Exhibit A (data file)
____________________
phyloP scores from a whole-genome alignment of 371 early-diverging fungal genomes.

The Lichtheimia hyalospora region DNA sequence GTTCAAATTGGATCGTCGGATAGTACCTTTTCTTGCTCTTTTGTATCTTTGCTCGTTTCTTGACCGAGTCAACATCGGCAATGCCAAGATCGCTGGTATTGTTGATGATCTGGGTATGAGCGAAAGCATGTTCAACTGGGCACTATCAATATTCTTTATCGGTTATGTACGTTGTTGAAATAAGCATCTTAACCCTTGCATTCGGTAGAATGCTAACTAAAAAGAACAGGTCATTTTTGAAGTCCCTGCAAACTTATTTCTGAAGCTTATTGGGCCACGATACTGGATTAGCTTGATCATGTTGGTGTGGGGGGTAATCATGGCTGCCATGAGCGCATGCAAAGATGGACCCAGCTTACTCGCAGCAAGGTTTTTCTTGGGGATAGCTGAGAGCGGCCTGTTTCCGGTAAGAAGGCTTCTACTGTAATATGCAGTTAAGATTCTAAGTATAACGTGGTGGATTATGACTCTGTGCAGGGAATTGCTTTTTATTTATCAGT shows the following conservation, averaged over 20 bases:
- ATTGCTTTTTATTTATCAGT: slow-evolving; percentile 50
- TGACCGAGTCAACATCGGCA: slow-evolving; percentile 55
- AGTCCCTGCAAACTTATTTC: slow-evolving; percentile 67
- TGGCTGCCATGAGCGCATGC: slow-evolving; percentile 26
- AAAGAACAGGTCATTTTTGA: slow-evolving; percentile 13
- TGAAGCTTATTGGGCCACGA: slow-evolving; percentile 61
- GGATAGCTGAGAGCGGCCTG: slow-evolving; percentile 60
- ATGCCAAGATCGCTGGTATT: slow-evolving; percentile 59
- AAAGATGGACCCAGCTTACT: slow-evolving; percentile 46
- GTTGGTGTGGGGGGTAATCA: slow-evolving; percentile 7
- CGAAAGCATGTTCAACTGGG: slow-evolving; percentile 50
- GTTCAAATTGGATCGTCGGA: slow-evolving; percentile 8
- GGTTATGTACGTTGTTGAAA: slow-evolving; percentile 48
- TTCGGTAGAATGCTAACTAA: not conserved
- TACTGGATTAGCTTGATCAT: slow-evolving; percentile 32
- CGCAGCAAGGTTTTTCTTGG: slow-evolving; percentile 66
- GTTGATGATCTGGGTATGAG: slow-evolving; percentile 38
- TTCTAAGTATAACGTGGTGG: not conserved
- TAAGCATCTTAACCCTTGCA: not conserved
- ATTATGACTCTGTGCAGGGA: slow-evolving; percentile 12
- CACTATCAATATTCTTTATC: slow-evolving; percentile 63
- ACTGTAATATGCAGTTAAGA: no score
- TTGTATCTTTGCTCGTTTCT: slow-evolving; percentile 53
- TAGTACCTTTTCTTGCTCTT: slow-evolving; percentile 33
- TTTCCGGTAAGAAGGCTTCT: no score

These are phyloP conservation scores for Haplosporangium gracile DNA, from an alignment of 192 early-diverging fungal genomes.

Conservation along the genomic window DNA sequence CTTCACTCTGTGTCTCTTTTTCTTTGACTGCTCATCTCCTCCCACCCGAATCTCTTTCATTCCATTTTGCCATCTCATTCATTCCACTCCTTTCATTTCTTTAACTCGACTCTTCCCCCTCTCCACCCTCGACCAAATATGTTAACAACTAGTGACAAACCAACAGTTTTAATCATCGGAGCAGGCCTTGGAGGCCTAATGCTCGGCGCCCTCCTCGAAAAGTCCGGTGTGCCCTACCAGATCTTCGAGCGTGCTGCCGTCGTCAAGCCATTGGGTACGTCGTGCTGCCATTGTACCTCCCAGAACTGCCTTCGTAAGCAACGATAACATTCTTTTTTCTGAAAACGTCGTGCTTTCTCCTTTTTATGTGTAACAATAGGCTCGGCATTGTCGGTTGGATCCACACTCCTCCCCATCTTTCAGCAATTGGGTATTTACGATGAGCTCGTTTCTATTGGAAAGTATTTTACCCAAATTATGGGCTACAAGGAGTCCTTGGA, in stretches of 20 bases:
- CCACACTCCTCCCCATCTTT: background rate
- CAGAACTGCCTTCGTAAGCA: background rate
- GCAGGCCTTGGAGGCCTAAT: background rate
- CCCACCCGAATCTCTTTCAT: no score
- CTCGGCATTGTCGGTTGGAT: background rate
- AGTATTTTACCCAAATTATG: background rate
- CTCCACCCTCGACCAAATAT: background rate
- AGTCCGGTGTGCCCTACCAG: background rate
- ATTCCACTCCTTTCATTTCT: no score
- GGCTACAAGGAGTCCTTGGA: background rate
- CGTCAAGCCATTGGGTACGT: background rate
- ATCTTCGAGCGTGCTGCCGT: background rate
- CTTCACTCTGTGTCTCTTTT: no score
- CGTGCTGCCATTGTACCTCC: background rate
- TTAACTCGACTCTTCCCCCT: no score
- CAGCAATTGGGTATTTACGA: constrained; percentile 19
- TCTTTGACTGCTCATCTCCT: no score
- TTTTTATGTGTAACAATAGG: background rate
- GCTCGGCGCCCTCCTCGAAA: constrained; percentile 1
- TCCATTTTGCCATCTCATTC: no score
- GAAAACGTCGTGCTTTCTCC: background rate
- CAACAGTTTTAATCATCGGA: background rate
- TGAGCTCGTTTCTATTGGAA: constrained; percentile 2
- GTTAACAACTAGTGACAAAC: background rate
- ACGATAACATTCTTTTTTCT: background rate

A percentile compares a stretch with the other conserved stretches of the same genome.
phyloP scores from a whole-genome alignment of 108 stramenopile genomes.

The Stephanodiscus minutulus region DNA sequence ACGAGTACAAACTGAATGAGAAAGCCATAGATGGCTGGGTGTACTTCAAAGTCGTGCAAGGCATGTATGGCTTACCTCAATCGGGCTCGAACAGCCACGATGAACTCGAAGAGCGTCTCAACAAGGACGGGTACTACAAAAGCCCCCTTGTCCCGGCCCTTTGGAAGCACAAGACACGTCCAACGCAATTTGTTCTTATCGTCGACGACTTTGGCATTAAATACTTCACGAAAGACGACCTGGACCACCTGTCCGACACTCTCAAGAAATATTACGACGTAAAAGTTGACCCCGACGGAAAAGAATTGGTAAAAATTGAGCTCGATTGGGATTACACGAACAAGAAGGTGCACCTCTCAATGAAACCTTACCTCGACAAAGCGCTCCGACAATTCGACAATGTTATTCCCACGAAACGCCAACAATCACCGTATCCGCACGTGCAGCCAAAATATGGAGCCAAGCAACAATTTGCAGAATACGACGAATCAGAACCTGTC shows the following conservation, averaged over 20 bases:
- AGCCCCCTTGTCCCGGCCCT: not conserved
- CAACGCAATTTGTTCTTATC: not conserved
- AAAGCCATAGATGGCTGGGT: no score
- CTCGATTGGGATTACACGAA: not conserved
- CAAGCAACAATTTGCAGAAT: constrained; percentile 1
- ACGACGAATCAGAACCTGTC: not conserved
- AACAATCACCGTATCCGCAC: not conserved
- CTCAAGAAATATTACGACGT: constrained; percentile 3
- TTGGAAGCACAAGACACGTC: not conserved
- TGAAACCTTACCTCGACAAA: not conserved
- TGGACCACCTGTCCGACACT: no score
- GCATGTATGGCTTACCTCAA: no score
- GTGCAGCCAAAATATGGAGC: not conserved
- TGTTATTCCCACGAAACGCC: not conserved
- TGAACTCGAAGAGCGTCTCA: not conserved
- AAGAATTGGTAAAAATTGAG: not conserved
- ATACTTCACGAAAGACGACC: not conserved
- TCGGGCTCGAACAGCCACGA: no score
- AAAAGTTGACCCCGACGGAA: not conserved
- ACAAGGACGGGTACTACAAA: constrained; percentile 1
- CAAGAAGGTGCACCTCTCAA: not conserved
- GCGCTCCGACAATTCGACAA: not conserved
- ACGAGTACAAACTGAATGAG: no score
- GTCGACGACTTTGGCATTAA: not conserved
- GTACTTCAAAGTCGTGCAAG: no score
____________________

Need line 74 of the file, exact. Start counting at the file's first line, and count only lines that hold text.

- ATACTTCACGAAAGACGACC: not conserved